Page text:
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Vertebrobasilar Atherothrombotic Disease Workup

  • Author: Eddy S Lang, MDCM, CCFP(EM), CSPQ; Chief Editor: Robert E O'Connor, MD, MPH  more...
Updated: Sep 09, 2014

Laboratory Studies

Imaging studies are the primary tools used to confirm a vertebrobasilar atherothrombotic disease (VBATD) diagnosis. They also help exclude differential diagnoses that would preclude such therapies as anticoagulants. Ancillary evaluations, however, are important in the search for other conditions whose signs and symptoms overlap VBATD's complex clinical syndrome. These include the following:

  • CBC count
  • Electrolyte profile
  • BUN level
  • Serum glucose level
  • Erythrocyte sedimentation rate (ESR)
  • Urinalysis
  • Thyroid function testing
  • Venereal disease research labs (VDRL) test
  • Coagulation profile

Imaging Studies

See the list below:

  • CT scanning helps rule out CNS hemorrhage or mass effect secondary to cerebellar infarction. However, CT is not a good choice for detecting brainstem infarctions because of bony interference.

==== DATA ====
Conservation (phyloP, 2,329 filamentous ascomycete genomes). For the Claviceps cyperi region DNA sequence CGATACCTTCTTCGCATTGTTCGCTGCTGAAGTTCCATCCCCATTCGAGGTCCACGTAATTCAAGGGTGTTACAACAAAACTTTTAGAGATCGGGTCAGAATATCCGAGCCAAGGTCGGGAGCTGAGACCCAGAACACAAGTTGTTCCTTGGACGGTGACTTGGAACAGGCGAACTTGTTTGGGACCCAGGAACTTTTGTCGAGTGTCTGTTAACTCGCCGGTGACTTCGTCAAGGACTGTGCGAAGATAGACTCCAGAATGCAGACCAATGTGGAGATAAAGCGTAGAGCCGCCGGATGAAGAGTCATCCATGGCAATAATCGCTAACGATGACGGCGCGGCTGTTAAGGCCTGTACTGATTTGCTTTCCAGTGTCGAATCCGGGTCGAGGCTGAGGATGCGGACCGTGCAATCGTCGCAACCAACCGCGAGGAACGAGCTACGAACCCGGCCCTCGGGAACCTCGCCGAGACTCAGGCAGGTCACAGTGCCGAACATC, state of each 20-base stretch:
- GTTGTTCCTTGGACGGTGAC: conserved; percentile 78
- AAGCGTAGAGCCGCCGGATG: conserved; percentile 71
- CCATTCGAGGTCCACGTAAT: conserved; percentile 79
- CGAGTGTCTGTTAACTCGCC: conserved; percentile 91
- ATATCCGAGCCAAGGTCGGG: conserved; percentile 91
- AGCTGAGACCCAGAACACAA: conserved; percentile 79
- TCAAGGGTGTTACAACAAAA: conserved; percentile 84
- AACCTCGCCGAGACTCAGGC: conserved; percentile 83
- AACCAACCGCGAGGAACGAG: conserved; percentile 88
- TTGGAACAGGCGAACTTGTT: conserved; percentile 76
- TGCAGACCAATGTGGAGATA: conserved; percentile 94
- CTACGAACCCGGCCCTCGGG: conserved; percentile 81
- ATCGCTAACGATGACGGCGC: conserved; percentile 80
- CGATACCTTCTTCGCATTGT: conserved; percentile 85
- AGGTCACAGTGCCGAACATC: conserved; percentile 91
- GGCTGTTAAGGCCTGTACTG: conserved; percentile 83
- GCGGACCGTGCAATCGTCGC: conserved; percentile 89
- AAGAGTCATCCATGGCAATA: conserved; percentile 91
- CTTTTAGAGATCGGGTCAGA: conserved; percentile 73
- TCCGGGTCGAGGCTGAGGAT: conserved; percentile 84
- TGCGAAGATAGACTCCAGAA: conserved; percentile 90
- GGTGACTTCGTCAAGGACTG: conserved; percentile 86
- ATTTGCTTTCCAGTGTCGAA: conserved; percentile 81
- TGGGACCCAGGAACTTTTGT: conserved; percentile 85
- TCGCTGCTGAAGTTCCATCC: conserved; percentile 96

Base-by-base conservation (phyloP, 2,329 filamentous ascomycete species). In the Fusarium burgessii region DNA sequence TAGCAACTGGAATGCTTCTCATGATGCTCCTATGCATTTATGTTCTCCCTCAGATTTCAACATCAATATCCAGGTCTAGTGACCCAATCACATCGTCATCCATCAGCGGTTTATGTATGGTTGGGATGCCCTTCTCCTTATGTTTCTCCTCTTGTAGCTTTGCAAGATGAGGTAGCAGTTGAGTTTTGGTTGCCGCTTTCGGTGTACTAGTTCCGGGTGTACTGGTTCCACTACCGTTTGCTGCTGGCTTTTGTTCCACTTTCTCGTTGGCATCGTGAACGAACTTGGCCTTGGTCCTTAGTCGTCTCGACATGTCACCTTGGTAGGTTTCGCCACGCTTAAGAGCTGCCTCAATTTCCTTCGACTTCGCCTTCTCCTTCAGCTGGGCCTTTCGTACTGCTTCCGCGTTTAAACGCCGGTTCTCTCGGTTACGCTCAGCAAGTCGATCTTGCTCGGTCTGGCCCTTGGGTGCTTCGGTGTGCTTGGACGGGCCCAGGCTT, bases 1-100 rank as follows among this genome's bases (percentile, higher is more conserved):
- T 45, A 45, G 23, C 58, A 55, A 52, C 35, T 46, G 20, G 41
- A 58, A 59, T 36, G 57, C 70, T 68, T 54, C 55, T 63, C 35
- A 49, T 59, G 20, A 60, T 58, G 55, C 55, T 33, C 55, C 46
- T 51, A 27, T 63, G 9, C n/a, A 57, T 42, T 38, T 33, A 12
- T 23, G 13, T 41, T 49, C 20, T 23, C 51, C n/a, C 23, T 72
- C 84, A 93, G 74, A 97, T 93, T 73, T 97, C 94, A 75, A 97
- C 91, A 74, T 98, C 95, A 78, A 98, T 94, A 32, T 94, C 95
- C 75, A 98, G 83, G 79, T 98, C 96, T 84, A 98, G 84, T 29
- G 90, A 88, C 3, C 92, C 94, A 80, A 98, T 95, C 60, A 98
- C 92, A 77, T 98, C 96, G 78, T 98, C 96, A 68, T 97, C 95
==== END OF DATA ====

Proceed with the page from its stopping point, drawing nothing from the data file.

• CT scanning can also demonstrate a hyperdense basilar artery sign, shown in the image below, in the setting of a suspected posterior circulation stroke.[2] This finding is highly specific but only moderately sensitive. It is also associated with a poor prognosis.
    Hyperdense basilar artery (arrow). Hyperdense basilar artery (arrow).
  • MRI is far superior to CT for brainstem and posterior fossa imaging.[29] MRI is more sensitive to small ischemic areas that characterize branch occlusion of the vertebrobasilar circulation. As a result MR is the imaging method of choice for patients with posterior circulation ischemia.